My paternal great grandfather, William, born 1826, would have spoken Irish as his first language and would have been among the first to have received compulsory primary school education when it was introduced in the 1830s. English was the only language of instruction. Like him, all the young pupils would probably have had anglicised names by this time.

His grandson, Timothy, born 1878, used to tell the tale of how William found himself up before the beak for having Irish words on the side of the cart he used to transport eggs to Rosscarberry market.

He told the magistrate the words spelled only his Irish name, and for this reason he was let off with a small fine and an order to replace it with English spelling.

The story goes that the Irish words in fact contained some unflattering views
of the English occupation. My grandad loved this tale.

Throughout William's lifetime (he died in 1903) the use of Irish declined rapidly. At the beginning of the 1840s, about half the population spoke it. Just ten years later, that proportion had halved, and by the last decade of the century, it seemed that the Irish language was in danger of dying out. By 1891, less than 15% of the population of Ireland could speak it and traditional Irish names had been almost completely swept away.

But at about this time came a revival of interest in the language, amid concerns that the 'anglicisation' of Ireland would cause the Irish to completely lose a sense of a separate nationality.


Revival of traditional Irish names

The catalyst for the revival was the formation of the Conradh na Gealige, the Gaelic League, in 1893 in Dublin. This League was, and still is, dedicated to the revival of the Irish language, and although it struggled to find popularity initially, the organisation managed, in 1903, to persuade politians to include Irish as part of the school curriculum and to have St Patrick's Day made a national holiday. A teacher training college, specifically for the teaching of Irish, was set up in Ballingarry, co. Limerick, also.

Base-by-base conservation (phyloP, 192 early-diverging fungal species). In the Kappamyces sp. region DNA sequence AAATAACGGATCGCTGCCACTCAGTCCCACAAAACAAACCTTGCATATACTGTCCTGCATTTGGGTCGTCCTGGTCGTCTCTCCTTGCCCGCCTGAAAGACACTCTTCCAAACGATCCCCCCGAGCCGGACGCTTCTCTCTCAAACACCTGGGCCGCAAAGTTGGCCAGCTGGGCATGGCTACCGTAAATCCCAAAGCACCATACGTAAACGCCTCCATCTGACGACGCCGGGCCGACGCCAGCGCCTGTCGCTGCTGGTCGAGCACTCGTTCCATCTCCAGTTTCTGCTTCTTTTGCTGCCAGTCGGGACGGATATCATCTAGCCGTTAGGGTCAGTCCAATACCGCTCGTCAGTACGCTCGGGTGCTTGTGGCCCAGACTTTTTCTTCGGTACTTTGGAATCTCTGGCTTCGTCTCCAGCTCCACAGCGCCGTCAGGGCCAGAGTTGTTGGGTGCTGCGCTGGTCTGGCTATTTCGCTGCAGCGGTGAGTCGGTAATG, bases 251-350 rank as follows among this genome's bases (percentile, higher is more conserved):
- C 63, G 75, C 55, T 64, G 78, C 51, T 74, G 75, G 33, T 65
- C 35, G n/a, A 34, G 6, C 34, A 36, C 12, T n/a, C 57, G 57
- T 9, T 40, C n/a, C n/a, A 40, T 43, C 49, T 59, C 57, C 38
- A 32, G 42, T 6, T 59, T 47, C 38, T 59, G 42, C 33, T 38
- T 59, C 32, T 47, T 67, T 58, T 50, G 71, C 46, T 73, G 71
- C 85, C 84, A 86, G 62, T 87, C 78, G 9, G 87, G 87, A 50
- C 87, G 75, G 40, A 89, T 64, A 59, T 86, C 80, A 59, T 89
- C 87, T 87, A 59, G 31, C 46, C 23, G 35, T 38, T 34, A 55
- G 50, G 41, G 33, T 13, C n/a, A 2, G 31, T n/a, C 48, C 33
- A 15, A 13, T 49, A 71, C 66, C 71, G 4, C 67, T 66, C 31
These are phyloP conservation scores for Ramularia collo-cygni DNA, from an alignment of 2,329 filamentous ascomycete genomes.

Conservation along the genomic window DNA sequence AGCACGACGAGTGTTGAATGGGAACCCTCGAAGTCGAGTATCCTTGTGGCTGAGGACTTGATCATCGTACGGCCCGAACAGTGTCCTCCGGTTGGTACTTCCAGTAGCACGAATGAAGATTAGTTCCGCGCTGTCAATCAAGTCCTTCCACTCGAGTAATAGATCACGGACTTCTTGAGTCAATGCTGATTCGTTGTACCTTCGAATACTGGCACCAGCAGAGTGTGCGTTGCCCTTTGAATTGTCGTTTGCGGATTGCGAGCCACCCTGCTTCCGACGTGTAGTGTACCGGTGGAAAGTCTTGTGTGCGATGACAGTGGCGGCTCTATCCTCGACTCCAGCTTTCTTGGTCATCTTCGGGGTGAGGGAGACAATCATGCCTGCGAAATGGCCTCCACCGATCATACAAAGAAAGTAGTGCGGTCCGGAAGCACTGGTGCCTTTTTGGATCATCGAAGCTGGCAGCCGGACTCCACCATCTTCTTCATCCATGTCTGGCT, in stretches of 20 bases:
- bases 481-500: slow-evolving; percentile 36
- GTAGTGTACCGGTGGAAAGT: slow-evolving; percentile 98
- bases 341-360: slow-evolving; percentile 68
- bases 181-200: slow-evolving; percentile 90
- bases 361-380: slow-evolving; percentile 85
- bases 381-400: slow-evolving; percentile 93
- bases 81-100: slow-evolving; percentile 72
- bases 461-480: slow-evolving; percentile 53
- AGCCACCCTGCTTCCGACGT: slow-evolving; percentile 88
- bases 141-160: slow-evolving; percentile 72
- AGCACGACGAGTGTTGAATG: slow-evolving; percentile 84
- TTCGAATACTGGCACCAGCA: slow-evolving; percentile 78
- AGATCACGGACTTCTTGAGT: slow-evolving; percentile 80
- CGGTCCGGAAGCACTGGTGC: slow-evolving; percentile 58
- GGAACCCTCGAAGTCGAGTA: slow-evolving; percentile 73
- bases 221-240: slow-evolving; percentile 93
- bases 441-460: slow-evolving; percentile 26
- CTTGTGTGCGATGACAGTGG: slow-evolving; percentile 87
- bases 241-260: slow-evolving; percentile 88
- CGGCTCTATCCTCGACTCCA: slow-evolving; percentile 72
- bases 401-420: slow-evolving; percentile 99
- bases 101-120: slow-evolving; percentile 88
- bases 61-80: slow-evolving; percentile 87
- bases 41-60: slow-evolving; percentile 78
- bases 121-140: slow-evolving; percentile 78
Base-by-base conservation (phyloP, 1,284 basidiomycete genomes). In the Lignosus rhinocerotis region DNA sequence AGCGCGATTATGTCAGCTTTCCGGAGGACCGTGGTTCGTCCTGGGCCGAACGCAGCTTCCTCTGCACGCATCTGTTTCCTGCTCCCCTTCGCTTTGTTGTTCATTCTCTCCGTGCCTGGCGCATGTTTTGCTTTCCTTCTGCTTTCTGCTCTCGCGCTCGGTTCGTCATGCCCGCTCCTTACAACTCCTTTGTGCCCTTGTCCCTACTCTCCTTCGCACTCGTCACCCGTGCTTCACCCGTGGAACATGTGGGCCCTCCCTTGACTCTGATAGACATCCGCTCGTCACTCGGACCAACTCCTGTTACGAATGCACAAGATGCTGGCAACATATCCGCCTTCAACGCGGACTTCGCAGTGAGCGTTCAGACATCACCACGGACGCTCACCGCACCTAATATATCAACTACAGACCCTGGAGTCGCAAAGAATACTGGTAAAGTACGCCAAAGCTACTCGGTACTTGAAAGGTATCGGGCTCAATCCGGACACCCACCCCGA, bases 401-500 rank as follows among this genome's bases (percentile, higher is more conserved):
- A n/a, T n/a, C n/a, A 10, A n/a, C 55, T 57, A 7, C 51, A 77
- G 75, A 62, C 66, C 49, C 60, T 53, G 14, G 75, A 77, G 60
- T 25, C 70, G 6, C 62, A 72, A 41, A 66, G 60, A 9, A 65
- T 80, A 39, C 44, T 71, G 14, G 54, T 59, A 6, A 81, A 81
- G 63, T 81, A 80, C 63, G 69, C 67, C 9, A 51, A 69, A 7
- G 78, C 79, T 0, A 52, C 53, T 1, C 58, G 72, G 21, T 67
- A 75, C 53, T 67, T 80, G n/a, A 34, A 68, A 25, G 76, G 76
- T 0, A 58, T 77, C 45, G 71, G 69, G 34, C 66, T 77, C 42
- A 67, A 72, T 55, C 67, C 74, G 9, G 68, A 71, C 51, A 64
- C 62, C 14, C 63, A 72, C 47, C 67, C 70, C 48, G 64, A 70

The girl's name Mary

In the late medieval period, Mór was easily the most popular of old Irish names for girls. Though a short name, it means 'tall' or 'great'.

Two queens of Ireland bore this name in the 10th century, as did the daughter of Domnall mac Lochlainn, King of the North, who married Tairdelbach Ua Conchobair, king of Ireland. In the 15th century, Mór, daughter of O Carroll, married the earl of Desmond.

It was translated into Latin as Morina, which in turn was anglicised as Martha or Agnes, but during the 19th century it was translated directly from Irish as Mary.

Having been popular for so many generations, Mór continued to be widely given in its new form. By the mid 1800s, about one-third of girls in Ireland were called Mary.

A quirky development saw the arrival of Mary Ann and Mary Jane as standard combinations. This was unusual in Ireland because until the third or even fourth quarter of the 19th century, few babies received more than one Christian name.

Two years later the Post Office agreed to deliver letters written in Irish, and an old law, prohibiting shopkeepers from displaying their names in Irish on their shopfronts, was removed from the statute books.

Other obstacles were also torn down, and there followed a renewal of interest in traditional Irish names.

Although Kevin, Brendan and others of that ilk came back into vogue in the first half of the 20th century, these were still the anglicised versions of Irish names.

The re-emergence of traditional Irish names – in Irish – didn’t begin until about thirty or forty years ago when many people whose names had been anglicised for several generations, started to discover and even choose to return to the original or a modern Irish form.

This process has speeded up in some parts of Ireland in the last twenty years.

Orlaith is again one of the most popular choices for baby girls in Ireland. Sean is the second most popular option for baby boys.

In school classrooms across Ireland today, you can once again hear the music of traditional Irish names such as Finnbarr, Ciarán, Diarmaid, Aoife, Clíona and Emer.